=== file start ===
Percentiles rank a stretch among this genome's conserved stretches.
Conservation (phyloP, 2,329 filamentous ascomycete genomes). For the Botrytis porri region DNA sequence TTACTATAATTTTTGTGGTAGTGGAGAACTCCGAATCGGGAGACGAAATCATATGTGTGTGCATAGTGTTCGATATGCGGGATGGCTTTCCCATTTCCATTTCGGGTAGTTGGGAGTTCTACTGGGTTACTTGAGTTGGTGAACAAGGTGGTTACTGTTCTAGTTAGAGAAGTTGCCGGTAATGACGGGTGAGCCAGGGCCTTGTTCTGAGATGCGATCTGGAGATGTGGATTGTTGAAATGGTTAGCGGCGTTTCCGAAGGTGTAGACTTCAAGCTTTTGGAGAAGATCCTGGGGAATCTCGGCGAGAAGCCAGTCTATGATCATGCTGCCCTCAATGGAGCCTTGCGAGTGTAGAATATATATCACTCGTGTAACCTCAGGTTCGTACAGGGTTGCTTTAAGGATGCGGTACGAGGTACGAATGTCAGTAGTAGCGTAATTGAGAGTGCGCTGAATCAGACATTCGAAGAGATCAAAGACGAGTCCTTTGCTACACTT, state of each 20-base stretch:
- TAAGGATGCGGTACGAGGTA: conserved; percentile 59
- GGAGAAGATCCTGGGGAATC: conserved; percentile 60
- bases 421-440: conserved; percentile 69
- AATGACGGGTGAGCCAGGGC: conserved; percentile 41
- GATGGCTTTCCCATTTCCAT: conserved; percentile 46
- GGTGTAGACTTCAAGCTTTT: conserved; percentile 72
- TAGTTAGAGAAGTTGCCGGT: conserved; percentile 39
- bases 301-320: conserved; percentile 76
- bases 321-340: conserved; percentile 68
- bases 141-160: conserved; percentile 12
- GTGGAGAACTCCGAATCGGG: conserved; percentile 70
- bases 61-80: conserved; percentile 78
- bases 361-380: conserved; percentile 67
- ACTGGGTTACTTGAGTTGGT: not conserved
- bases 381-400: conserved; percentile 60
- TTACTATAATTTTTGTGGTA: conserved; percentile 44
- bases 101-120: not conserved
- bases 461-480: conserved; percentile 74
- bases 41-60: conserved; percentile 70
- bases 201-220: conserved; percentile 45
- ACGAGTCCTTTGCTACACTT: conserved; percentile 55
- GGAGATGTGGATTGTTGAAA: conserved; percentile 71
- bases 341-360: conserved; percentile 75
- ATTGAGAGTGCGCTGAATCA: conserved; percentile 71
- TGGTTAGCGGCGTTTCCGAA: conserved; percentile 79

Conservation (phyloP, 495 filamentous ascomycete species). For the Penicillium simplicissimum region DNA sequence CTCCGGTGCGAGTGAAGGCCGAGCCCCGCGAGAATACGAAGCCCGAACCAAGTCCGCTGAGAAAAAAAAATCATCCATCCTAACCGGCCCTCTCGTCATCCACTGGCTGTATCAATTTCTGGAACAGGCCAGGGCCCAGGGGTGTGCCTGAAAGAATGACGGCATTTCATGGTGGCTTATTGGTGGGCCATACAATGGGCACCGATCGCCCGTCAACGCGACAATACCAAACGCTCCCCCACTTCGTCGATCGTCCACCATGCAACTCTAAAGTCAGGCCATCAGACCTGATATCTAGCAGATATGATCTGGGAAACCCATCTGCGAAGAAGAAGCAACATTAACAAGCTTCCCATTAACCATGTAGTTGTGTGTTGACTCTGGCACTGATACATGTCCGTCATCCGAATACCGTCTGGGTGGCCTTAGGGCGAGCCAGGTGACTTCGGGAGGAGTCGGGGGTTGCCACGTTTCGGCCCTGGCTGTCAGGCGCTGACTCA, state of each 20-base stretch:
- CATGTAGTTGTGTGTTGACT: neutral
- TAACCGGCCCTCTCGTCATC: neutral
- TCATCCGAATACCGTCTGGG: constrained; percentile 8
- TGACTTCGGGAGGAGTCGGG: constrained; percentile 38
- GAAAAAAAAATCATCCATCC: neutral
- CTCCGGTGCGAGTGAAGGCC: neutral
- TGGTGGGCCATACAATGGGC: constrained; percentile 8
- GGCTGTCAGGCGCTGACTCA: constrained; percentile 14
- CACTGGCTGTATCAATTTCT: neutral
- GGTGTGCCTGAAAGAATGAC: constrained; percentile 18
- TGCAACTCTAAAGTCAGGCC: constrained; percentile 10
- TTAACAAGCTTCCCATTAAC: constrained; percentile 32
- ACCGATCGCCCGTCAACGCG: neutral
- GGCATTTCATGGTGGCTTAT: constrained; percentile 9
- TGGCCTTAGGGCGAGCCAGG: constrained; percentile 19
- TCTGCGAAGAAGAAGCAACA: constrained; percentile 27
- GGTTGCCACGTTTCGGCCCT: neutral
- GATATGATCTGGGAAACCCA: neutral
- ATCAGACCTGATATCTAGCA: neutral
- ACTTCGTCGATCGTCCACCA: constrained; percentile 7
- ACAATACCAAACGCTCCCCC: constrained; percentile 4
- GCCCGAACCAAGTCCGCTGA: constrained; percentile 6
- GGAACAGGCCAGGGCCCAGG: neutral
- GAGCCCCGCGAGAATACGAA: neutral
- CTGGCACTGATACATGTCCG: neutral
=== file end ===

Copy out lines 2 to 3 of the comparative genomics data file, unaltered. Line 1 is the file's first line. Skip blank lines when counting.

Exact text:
Conservation (phyloP, 2,329 filamentous ascomycete genomes). For the Botrytis porri region DNA sequence TTACTATAATTTTTGTGGTAGTGGAGAACTCCGAATCGGGAGACGAAATCATATGTGTGTGCATAGTGTTCGATATGCGGGATGGCTTTCCCATTTCCATTTCGGGTAGTTGGGAGTTCTACTGGGTTACTTGAGTTGGTGAACAAGGTGGTTACTGTTCTAGTTAGAGAAGTTGCCGGTAATGACGGGTGAGCCAGGGCCTTGTTCTGAGATGCGATCTGGAGATGTGGATTGTTGAAATGGTTAGCGGCGTTTCCGAAGGTGTAGACTTCAAGCTTTTGGAGAAGATCCTGGGGAATCTCGGCGAGAAGCCAGTCTATGATCATGCTGCCCTCAATGGAGCCTTGCGAGTGTAGAATATATATCACTCGTGTAACCTCAGGTTCGTACAGGGTTGCTTTAAGGATGCGGTACGAGGTACGAATGTCAGTAGTAGCGTAATTGAGAGTGCGCTGAATCAGACATTCGAAGAGATCAAAGACGAGTCCTTTGCTACACTT, state of each 20-base stretch:
- TAAGGATGCGGTACGAGGTA: conserved; percentile 59